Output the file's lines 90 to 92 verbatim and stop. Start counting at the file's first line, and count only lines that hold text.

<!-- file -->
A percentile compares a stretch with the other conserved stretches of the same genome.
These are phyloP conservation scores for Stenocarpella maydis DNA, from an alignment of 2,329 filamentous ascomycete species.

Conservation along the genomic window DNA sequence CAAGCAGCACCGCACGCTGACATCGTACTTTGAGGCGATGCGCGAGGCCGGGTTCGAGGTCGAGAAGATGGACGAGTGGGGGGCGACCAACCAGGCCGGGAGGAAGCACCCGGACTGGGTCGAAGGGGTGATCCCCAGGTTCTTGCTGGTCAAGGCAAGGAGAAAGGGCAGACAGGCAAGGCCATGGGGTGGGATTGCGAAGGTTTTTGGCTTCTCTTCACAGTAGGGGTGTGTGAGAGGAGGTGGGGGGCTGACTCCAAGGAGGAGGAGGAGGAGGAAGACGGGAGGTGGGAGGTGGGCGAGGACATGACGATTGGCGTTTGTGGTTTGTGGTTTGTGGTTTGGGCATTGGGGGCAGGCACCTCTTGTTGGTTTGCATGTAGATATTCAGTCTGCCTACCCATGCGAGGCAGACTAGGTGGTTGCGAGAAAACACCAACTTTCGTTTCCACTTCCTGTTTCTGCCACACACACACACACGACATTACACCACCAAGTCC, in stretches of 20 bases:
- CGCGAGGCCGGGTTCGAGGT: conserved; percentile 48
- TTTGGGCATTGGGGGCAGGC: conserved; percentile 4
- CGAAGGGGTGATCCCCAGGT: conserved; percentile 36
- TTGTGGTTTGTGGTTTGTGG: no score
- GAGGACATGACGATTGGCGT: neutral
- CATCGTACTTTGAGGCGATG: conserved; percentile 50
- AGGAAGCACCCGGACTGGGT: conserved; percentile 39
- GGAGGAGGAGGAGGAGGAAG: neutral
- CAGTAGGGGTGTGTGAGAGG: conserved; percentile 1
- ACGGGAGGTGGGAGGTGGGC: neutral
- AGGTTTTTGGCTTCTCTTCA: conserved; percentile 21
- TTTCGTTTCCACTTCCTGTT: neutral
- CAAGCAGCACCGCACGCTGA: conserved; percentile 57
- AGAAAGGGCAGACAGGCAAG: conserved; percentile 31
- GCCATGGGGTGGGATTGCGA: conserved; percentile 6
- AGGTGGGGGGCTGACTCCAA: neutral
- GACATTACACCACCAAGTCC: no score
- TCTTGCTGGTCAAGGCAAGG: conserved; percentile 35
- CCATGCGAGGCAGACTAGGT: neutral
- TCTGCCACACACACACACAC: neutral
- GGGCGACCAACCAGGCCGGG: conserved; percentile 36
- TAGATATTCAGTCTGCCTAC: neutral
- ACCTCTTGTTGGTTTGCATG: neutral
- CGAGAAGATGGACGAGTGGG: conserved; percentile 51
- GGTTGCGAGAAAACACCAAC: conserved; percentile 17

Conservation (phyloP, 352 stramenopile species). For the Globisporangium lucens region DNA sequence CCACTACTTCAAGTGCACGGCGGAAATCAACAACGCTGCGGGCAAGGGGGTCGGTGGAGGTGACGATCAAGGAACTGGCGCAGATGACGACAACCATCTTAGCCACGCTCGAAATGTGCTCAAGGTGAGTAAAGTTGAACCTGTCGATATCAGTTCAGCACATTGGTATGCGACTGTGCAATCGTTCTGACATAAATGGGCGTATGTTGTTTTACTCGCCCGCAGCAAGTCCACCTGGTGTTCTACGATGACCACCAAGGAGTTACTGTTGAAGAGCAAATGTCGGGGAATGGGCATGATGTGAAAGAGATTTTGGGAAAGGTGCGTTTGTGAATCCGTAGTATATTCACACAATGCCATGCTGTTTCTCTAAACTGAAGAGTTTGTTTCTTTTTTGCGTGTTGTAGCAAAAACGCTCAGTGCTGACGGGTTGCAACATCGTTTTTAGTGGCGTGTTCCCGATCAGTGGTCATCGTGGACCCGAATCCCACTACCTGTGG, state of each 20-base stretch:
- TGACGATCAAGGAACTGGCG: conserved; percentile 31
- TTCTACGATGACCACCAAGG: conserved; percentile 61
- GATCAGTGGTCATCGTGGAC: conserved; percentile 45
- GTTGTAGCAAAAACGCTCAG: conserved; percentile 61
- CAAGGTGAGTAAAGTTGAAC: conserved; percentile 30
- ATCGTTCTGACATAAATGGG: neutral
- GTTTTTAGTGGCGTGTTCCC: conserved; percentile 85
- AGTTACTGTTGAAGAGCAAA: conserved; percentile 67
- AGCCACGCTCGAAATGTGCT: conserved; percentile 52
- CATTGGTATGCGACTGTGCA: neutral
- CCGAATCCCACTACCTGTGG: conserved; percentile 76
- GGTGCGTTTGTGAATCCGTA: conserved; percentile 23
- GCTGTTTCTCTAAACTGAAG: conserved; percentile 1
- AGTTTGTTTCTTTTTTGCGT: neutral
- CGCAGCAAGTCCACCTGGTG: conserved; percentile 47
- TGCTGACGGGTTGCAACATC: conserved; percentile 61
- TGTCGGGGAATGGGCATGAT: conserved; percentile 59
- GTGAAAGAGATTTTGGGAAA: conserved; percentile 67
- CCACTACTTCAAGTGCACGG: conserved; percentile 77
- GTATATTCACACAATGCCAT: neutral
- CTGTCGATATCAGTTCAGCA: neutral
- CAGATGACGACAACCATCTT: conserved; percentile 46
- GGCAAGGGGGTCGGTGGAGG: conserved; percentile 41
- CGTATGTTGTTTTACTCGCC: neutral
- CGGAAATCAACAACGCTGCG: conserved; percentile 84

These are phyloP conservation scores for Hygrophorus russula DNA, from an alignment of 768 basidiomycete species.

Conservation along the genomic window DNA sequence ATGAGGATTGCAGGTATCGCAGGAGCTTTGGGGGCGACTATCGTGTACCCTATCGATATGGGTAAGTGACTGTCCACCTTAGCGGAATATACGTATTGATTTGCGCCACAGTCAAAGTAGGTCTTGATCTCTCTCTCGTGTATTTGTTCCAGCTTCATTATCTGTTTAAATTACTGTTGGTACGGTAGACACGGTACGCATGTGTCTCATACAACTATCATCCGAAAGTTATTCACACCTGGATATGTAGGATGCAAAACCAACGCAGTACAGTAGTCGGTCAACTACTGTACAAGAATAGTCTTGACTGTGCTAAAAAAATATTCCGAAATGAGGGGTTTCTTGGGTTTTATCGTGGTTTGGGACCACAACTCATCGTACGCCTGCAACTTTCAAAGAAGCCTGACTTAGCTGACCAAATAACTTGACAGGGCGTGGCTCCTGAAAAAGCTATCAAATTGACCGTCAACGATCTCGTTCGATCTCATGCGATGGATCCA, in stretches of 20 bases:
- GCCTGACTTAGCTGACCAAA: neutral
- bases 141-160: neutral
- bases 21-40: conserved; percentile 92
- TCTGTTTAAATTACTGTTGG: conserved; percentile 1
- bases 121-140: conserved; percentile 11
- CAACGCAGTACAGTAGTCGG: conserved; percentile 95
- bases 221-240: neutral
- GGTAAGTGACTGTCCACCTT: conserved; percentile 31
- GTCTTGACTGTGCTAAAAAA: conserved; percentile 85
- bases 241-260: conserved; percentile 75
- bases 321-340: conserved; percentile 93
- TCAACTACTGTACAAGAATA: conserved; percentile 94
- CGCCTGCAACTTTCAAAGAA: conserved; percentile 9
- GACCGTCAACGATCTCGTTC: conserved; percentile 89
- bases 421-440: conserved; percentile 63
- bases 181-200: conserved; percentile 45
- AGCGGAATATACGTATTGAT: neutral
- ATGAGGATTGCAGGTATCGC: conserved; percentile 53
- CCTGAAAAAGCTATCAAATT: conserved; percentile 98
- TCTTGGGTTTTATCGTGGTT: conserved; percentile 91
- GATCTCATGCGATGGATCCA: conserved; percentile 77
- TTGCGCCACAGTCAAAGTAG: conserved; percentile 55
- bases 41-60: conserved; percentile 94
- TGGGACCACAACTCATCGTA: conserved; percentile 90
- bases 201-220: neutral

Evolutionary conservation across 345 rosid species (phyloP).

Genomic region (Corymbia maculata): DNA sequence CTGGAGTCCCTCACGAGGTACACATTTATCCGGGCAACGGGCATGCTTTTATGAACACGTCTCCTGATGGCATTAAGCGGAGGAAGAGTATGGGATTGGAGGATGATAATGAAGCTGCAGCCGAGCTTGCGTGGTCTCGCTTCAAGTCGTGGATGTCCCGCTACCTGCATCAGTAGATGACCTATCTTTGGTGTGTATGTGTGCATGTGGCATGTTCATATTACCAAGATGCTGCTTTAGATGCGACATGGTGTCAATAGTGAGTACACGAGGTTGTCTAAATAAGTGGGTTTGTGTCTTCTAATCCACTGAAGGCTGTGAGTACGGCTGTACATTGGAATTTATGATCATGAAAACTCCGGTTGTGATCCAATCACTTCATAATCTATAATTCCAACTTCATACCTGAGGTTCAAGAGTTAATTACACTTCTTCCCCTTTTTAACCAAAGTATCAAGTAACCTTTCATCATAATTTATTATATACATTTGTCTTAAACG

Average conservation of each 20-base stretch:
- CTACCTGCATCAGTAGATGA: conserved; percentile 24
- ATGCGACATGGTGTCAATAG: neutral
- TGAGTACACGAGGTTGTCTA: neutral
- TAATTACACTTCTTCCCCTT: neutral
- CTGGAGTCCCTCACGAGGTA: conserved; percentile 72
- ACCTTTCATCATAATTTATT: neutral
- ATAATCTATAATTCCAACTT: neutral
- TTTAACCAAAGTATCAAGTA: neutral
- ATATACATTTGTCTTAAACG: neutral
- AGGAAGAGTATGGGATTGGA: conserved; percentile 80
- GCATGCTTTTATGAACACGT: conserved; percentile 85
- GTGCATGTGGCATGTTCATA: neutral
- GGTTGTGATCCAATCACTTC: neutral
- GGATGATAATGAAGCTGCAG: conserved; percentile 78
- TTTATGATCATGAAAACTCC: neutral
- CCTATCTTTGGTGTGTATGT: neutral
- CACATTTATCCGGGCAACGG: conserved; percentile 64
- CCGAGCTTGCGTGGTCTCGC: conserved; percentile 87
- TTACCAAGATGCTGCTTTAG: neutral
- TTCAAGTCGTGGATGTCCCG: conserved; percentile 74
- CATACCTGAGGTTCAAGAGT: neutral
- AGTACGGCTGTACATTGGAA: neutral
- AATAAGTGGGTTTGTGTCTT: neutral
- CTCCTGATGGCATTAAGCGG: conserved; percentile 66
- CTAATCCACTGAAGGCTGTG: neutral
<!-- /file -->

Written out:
- ACCTTTCATCATAATTTATT: neutral
- ATAATCTATAATTCCAACTT: neutral
- TTTAACCAAAGTATCAAGTA: neutral